These Lockers Could Someday Replace TSA Conveyor Belts

Airport safety is obviously important, but no one enjoys the process—not even the people hired to do the screenings. In an attempt to make things run more smoothly and efficiently, the Transportation Security Administration has been researching technology that could replace the ubiquitous conveyor belt with something less archaic and more transparent. As FastCoDesign reports, the Qylatron Entry Experience Solution locker system designed by Silicon Valley-based tech company Qylur is one alternative that the TSA is exploring.

The automated locker systems have already been tested at places like New York's Lincoln Center, Disneyland Paris, Levi's Stadium in Santa Clara, California, and during the 2014 World Cup. Described by the Wall Street Journal as the "self-service future of security," the lockers are operated by the visitors themselves. FastCoDesign notes that only four TSA workers are needed to operate a cluster of lockers, "which is enough [to] move 600 people through the line per hour." 

Bags are placed into the lockers on one side, scanned, and removed on the other, glowing red or green to notify owners when it is safe to reclaim their personal belongings. As a result, users have reported feeling more in control and say that they appreciate the privacy.

The Department of Homeland Security announced last month that it will be launching an 18-month collaboration with Qylur to test the lockers at Transportation Security Laboratory facilities at Atlantic International Airport in Atlantic City, New Jersey. As for when you will be seeing these in your neck of the woods, there is no timeline for when they could appear in airports nationwide.

[h/t: FastCoDesign]

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Afternoon Map
The Most Popular Infomercial Product in Each State

You don't have to pay $19.95 plus shipping and handling to discover the most popular infomercial product in each state: AT&T retailer All Home Connections is giving that information away for free via a handy map.

The map was compiled by cross-referencing the top-grossing infomercial products of all time with Google Trends search interest from the past calendar year. So, which crazy products do people order most from their TVs?

Folks in Arizona know that it's too hot there to wear layers; that's why they invest in the Cami Secret—a clip-on, mock top that gives them the look of a camisole without all the added fabric. No-nonsense New Yorkers are protecting themselves from identity theft with the RFID-blocking Aluma wallet. Delaware's priorities are all sorted out, because tons of its residents are still riding the Snuggie wave. Meanwhile, Vermont has figured out that Pajama Jeans are the way to go—because who needs real pants?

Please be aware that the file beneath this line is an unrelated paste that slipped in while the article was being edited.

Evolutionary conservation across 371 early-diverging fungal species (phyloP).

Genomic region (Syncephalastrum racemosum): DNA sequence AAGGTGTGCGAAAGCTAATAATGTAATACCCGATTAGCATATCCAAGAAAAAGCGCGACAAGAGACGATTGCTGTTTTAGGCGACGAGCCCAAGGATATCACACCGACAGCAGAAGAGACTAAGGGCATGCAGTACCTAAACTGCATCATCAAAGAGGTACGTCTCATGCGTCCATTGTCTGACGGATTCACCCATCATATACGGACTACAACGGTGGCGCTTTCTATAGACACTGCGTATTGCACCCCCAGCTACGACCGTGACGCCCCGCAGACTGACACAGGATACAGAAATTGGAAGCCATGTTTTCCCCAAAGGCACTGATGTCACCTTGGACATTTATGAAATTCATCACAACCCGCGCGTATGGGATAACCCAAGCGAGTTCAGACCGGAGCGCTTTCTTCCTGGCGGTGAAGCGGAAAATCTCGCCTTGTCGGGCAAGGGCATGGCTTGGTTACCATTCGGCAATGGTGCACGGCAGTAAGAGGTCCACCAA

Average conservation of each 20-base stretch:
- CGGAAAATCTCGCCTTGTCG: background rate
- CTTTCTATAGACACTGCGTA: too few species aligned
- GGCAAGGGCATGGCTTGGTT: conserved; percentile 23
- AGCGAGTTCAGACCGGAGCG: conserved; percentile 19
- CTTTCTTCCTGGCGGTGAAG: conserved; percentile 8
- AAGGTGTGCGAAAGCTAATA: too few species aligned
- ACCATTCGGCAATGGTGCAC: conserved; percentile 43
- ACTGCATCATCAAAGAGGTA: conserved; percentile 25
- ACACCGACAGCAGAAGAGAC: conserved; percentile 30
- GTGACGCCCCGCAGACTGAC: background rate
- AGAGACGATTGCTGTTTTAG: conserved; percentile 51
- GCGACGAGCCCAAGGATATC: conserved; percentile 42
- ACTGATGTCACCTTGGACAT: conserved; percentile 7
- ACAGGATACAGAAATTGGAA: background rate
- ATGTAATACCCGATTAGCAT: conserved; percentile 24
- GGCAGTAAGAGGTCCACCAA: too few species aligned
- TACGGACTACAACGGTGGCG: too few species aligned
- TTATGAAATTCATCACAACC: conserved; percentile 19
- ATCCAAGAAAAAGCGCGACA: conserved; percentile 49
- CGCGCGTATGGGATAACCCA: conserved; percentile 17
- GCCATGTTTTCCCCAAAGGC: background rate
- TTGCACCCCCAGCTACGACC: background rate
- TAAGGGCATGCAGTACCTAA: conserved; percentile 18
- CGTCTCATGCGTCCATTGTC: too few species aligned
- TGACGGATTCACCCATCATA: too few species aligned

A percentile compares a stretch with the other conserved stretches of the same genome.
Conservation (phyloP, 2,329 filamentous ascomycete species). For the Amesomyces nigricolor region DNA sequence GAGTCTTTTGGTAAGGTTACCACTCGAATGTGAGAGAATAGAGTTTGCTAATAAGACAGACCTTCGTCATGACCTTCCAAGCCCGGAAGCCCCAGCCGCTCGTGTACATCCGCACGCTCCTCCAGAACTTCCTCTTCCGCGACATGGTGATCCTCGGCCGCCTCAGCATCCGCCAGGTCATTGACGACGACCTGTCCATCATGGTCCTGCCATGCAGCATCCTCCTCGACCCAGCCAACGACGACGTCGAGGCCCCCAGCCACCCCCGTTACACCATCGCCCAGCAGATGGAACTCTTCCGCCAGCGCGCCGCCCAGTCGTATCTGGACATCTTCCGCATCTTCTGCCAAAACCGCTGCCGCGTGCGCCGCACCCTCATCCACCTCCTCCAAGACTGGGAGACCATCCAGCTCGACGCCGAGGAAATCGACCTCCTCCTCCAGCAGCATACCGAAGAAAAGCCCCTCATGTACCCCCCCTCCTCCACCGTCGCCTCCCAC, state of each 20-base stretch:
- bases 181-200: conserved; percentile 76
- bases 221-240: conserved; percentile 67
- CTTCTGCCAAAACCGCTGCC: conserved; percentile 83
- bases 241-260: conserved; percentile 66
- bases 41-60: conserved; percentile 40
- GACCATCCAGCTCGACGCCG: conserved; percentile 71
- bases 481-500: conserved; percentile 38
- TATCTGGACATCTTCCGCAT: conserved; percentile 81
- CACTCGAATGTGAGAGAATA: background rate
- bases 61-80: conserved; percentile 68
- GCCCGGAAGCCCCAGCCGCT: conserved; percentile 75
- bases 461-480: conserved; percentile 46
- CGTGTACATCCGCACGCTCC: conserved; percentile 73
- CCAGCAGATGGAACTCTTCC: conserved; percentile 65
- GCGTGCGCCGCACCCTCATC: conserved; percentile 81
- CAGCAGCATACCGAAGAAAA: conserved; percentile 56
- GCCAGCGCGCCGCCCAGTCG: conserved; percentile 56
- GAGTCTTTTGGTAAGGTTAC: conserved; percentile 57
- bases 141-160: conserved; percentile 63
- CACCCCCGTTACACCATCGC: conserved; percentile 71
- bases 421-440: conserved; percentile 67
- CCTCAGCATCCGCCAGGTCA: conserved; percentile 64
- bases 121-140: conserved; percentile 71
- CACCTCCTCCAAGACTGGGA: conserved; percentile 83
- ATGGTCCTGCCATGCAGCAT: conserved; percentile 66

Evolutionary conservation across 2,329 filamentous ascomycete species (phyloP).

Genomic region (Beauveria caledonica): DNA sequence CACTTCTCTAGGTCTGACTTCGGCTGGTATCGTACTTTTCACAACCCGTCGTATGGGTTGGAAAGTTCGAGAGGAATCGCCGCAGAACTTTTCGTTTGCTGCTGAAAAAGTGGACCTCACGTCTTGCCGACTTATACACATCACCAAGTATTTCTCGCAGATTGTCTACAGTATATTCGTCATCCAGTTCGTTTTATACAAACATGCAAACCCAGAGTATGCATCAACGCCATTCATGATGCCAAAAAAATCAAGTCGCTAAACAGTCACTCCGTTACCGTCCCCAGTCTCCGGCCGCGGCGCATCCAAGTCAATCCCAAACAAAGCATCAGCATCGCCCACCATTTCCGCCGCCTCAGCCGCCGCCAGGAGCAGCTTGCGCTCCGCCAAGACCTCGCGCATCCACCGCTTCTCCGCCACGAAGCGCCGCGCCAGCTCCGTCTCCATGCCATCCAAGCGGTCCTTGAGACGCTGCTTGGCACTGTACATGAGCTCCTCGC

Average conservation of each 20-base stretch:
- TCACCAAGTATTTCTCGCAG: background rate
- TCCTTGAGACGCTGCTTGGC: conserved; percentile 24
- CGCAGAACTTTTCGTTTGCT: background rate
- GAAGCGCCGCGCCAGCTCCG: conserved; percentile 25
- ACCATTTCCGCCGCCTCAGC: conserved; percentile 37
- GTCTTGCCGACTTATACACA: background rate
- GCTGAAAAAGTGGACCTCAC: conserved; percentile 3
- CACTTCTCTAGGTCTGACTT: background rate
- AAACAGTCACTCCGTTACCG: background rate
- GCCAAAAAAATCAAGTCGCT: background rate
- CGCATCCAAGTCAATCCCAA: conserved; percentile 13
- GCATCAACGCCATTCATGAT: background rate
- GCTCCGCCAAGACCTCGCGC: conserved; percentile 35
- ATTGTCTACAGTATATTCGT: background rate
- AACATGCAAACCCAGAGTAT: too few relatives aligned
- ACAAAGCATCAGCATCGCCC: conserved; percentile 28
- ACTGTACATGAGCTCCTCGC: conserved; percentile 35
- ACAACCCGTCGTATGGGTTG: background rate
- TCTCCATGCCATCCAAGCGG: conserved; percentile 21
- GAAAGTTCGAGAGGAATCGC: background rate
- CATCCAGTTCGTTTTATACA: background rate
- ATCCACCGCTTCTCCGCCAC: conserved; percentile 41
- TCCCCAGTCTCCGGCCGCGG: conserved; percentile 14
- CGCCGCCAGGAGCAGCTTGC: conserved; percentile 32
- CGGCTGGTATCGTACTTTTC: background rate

Unsurprisingly, the most popular product in many states has to do with fitness and weight loss, because when you're watching TV late enough to start seeing infomercials, you're probably also thinking to yourself: "I need to get my life together. I should get in shape." Seven states—Colorado, Idaho, Kentucky, Montana, Nebraska, Utah, and Wisconsin—have invested in the P90X home fitness system, while West Virginia and Arkansas prefer the gentler workout provided by the Shake Weight. The ThighMaster is still a thing in Illinois and Washington, while Total Gym and Bowflex were favored by South Dakota and Wyoming, respectively. 

Kitchen items are clearly another category ripe for impulse-buying: Alabama and North Dakota are all over the George Forman Grill; Alaska and Rhode Island are mixing things up with the Magic Bullet; and Floridians must be using their Slice-o-matics to chop up limes for their poolside margaritas.

Cleaning products like OxiClean (D.C. and Hawaii), Sani Sticks (North Carolina), and the infamous ShamWow (which claims the loyalty of Mainers) are also popular, but it's Proactiv that turned out to be the big winner. The beloved skin care system claimed the top spot in eight states—California, Mississippi, Nevada, New Mexico, Oklahoma, Oregon, Tennessee, and Texas—making it the most popular item on the map.

Peep the full map above, or check out the full study from All Home Connections here.

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Design
A Florida Brewery Created Edible Six-Pack Rings to Protect Marine Animals

For tiny scraps of plastic, six-pack rings can pose a huge threat to marine life. Small enough and ubiquitous enough that they’re easy to discard and forget about, the little plastic webs all too often make their way to the ocean, where animals can ingest or become trapped in them. In order to combat that problem, Florida-based Saltwater Brewery has created what they say is the world’s first fully biodegradable, compostable, edible six-pack rings.

The edible rings are made of barley and wheat and are, if not necessarily tasty, at least safe for animals and humans to ingest. Saltwater Brewery started packaging their beers with the edible six-pack rings in 2016. They charge slightly more for their brews to offset the cost of the rings' production. They hope that customers will be willing to pay a bit more for the environmentally friendly beers and are encouraging other companies to adopt the edible six-pack rings in order to lower manufacturing prices and save more animals.

As Saltwater Brewery president Chris Gove says in the video above: “We want to influence the big guys and kind of inspire them to also get on board.”

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